Published in 1981, the Junior League of Abilene, Texas’s Best Little Cookbook in Texas would go on to raise $150,000 for the League’s charitable activities.  Many of the recipes here are Tex-Mex favorites, obscenely hearty meat dishes, or down-home classics; however, every recipe here seems like the perfect thing for a casual get-together with friends and family who like to have a good time, and who really like to eat.

Only in Texas could a recipe call for 1 1/2 pounds of ground sirloin, and include the note:  “Serves 2.”

Jalapeno-Stuffed Hamburgers

Jalapeno-Stuffed Hamburgers

1 1/2 pounds ground sirloin
Salt and pepper
1/2 teaspoon lemon juice
1 t. tarragon leaves
1 t. Dijon mustard
2 T. chopped jalapenos
2 slices Cheddar cheese

Season sirloin with salt, pepper and lemon juice. Add tarragon leaves and Dijon mustard. Mix loosely. Divide meat into four equal portions and flatten. Place 1 tablespoon chopped jalapeno on each of two patties. Top each with a thick slice of Cheddar cheese and cover with remaining patty. Press edges tightly to seal; oven broil or grill. Serves 2.

— Mrs. Fletcher Rabb

The monster burger pictured above is made of slightly over 1/3 pound of ground sirloin, so imagining a single 3/4 pound burger stuffed with jalapenos and cheese actually scares me a little bit.  On the other hand, while eating this burger, I began to understand that impulse towards excess.  It was juicy, but not greasy, spicy, well-seasoned, and gooey with cheese.  I can only imagine how good these are on the grill.  I could have eaten another one.  I mean, I would have regretted it, but I could have done it.  However, there were other things to eat.

I neglected to eat my black-eyed peas on New Year’s Day this year, but I figured that having some during the month of January should at least be a little bit lucky. Though I am familiar with the little ditty “Cotton-Eyed Joe,” I realize that I have absolutely no idea what it means to be “cotton-eyed.” In the context of this recipe, however, I will assume it is a good quality.

Cotton-Eyed Blackeyed Peas

Cotton-Eyed Blackeyed Peas

1/2 pound bacon
2 cups chopped celery
2 cups chopped bell pepper
2 cups chopped onions
2 (14 1/2-ounce) cans peeled tomatoes, undrained
3 (15 ounce) cans blackeyed peas, undrained
Salt and pepper
1 t. sugar (optional)

Fry bacon, reserving 3 tablespoons of drippings. Saute the celery, bell pepper, and onions in bacon grease. Add tomatoes, blackeyed peas, salt, pepper, sugar and crumbled bacon; simmer 30 minutes.

— Mrs. L.F. Hooker

These are a meal by themselves, and a tasty version of the traditional southern dish.  Others I’ve eaten in the past haven’t included tomatoes (or at least not as many tomatoes), but I liked it.  With the burgers and beans, I was feeling a little bit of a picnic vibe in this menu.  Even though it’s January, and raining besides, I decided to roll with that theme.  And what’s a picnic without cole slaw?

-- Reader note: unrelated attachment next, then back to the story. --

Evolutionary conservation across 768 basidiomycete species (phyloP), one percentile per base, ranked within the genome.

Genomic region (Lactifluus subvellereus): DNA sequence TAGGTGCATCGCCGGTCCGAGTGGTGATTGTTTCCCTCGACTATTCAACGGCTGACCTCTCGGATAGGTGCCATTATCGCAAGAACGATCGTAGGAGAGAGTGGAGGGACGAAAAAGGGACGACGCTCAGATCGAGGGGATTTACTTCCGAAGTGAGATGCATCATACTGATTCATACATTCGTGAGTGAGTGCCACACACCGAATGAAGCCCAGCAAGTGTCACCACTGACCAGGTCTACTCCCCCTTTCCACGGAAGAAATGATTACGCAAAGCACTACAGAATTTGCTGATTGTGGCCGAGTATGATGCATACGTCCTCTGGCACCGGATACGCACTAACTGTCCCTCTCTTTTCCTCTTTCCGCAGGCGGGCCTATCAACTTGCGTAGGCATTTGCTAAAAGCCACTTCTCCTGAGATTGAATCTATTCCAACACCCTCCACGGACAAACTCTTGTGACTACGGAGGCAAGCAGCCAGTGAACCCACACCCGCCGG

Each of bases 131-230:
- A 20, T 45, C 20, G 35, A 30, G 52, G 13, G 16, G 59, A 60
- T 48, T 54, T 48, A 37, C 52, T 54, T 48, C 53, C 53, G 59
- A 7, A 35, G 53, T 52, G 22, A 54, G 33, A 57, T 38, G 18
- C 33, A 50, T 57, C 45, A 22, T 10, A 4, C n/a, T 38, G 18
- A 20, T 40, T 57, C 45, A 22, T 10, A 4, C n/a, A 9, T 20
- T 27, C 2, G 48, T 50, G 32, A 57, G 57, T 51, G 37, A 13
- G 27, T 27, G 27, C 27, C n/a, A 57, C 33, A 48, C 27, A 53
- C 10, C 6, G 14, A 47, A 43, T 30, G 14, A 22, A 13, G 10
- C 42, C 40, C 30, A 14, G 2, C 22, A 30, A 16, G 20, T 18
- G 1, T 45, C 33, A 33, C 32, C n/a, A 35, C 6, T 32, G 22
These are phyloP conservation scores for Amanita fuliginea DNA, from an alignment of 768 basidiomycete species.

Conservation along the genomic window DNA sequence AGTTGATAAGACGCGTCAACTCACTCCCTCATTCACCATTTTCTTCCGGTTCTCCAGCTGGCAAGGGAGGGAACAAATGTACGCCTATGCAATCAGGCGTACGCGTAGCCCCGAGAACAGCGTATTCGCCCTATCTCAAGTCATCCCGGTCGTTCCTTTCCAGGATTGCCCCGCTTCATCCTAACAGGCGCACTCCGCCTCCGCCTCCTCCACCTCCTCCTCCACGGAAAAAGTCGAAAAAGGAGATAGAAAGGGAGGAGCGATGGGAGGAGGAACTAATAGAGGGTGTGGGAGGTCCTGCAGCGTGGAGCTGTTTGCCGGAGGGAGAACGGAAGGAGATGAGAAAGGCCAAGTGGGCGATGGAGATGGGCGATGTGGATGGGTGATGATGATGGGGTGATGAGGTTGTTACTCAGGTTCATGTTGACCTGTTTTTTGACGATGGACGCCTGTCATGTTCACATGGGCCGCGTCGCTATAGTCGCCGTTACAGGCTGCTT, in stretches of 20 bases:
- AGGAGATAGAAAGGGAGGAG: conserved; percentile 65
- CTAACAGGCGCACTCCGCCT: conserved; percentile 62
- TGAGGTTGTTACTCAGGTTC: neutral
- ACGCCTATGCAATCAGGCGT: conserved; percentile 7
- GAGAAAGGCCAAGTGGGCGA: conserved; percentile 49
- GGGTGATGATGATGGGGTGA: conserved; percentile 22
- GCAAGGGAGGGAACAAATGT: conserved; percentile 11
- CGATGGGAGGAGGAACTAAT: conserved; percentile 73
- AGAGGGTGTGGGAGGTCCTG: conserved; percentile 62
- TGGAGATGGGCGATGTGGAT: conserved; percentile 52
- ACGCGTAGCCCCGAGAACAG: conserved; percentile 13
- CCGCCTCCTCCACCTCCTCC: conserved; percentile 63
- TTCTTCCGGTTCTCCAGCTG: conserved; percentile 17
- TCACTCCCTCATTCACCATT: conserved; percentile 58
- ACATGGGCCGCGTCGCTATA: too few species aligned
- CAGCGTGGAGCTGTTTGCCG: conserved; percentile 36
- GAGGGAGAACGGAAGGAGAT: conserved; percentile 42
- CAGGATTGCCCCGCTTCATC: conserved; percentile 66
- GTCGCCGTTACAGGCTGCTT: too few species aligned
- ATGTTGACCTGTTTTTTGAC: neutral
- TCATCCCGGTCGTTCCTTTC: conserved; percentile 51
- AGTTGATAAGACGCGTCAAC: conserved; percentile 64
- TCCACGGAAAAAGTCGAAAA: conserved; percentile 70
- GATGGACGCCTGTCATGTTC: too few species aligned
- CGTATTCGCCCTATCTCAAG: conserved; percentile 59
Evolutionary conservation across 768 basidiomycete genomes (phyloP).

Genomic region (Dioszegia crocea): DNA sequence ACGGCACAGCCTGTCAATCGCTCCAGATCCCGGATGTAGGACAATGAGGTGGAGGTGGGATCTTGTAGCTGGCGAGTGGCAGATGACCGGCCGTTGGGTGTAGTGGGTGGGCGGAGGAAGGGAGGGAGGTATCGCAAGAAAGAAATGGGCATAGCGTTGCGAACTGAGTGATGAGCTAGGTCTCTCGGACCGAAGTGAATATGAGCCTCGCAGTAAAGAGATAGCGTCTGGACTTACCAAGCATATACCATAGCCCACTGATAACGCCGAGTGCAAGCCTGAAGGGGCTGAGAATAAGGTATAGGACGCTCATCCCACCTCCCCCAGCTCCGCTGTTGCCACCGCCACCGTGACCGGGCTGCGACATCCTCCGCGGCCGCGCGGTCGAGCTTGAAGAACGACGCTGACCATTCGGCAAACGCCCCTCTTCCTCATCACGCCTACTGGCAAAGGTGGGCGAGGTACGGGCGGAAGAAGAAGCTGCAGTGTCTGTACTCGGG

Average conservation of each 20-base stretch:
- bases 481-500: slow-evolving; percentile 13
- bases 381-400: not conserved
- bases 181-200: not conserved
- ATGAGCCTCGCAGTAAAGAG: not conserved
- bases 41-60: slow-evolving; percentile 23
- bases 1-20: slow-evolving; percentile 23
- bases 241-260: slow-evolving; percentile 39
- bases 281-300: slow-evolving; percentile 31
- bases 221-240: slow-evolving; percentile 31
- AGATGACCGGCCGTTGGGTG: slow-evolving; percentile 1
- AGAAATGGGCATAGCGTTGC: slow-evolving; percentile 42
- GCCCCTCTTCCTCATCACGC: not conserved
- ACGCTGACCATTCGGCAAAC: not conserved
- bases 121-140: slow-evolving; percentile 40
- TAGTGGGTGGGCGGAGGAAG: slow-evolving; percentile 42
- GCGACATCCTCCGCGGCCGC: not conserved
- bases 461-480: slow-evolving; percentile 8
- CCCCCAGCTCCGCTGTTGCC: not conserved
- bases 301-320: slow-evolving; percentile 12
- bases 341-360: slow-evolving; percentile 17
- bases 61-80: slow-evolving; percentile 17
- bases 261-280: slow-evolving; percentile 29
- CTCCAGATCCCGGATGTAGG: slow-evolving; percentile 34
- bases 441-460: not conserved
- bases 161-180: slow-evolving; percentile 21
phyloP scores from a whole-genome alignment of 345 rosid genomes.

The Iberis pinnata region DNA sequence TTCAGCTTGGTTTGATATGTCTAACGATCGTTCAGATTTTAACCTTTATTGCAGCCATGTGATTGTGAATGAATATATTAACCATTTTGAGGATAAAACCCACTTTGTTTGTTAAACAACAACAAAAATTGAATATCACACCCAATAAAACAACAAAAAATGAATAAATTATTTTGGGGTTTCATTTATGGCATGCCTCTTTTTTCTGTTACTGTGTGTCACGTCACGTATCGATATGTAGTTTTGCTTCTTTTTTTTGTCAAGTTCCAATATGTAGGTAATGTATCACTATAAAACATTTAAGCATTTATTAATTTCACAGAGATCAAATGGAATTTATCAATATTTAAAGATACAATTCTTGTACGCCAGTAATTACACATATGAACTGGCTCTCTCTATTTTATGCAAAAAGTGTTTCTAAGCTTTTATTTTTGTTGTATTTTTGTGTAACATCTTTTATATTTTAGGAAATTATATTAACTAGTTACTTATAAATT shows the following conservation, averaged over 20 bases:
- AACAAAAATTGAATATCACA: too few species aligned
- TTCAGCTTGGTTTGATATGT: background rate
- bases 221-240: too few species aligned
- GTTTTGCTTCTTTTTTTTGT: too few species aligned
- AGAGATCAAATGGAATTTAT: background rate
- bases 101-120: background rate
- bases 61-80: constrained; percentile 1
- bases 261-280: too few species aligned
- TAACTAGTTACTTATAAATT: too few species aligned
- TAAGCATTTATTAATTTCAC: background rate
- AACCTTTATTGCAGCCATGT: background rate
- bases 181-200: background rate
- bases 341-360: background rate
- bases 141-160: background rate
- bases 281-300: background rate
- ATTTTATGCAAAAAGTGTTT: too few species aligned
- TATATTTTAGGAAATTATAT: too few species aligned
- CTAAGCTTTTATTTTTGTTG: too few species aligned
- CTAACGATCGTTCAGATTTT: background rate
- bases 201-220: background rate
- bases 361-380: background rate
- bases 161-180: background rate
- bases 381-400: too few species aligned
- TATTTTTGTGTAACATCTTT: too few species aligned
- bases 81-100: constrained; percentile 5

Sweet-Sour Slaw

Sweet-Sour Slaw

1 large head cabbage, shredded
2 large onions, shredded
1 large bell pepper, shredded
1 cup sugar
1 cup vinegar
1 T. salt
2 T. sugar
1 t. dry mustard
1 t. celery seed
3/4 cup vegetable oil

Place cabbage, onions and green pepper in a glass bowl. Pour 1 cup sugar over top. Mix vinegar, salt, 2 tablespoons sugar, mustard, celery seed and oil in a saucepan and bring to a rolling boil. Pour over cabbage and cover immediately. Chill for 4 hours. Slaw will keep up to 2 weeks refrigerated. Serves 12.

— Mrs. Russell Cable

For dessert, I was very excited to find this chocolate cookie recipe in The Best Little Cookbook in Texas.  It’s similar to one that my mother makes for Christmas, and Brady’s favorite.  Unfortunately, I didn’t get around to making them this Christmas, so I decided to make it up to him. These taste like a cake-brownie hybrid, and are pretty enough for special occasions, but easy enough for any occasion at all.

Chocolate Cookies

Chocolate Cookies

1/2 cup vegetable oil
4 ounces unsweetened chocolate, melted
2 cups sugar
4 eggs
2 t. vanilla
1/2 t. salt
2 cups flour
2 t. baking powder
1 cup powdered sugar, sifted

Mix oil, chocolate and sugar. While beating, add eggs one at a time. Add vanilla, salt, flour and baking powder. Chill in the refrigerator for several hours. Preheat the oven to 350 degrees. Shape dough into 1-inch balls, then roll in powdered sugar. Bake for 10 to 12 minutes. Yields 4 dozen.

— Mrs. Robert Gooch (Janelle Long)

Thanks to my friend, Alex, for giving me this excellent little cookbook – I had a lot of fun with it (and a good meal besides).

And it would seem like I’m not quite done with Texas yet.  I have unfinished business with a roasted chicken, and the best recipe I could find was in the Junior League of Houston’s Stop and Smell the Rosemary.  So, that’s what I’ll be cooking next.  Hopefully, it will turn out better than my other regrettable attempts.

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